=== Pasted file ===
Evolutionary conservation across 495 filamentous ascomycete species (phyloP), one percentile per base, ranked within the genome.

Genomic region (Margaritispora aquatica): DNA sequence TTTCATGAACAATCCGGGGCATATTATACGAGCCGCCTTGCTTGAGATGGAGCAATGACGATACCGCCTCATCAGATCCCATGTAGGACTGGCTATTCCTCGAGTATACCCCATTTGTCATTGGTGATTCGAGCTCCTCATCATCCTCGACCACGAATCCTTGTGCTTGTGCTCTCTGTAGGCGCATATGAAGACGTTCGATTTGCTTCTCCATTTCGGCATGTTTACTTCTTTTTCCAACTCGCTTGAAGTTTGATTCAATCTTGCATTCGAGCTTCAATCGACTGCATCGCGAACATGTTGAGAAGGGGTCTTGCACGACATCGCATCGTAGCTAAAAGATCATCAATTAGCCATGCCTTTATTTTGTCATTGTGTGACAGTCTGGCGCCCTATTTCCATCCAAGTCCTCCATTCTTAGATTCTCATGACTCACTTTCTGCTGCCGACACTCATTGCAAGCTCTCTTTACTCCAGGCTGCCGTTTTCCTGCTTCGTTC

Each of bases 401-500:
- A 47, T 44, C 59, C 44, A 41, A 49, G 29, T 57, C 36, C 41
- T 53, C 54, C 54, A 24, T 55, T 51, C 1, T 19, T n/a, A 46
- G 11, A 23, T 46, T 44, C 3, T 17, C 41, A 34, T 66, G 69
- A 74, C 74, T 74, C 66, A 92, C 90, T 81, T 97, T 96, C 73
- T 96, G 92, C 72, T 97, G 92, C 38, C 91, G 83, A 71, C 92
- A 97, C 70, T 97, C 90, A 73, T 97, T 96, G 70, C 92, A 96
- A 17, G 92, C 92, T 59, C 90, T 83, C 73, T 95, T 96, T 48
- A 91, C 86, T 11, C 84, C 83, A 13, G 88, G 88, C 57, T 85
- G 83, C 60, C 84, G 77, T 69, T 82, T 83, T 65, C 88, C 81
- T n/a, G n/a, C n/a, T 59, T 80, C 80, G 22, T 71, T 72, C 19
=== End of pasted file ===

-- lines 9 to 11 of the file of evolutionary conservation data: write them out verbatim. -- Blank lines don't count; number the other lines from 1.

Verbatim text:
- A 97, C 70, T 97, C 90, A 73, T 97, T 96, G 70, C 92, A 96
- A 17, G 92, C 92, T 59, C 90, T 83, C 73, T 95, T 96, T 48
- A 91, C 86, T 11, C 84, C 83, A 13, G 88, G 88, C 57, T 85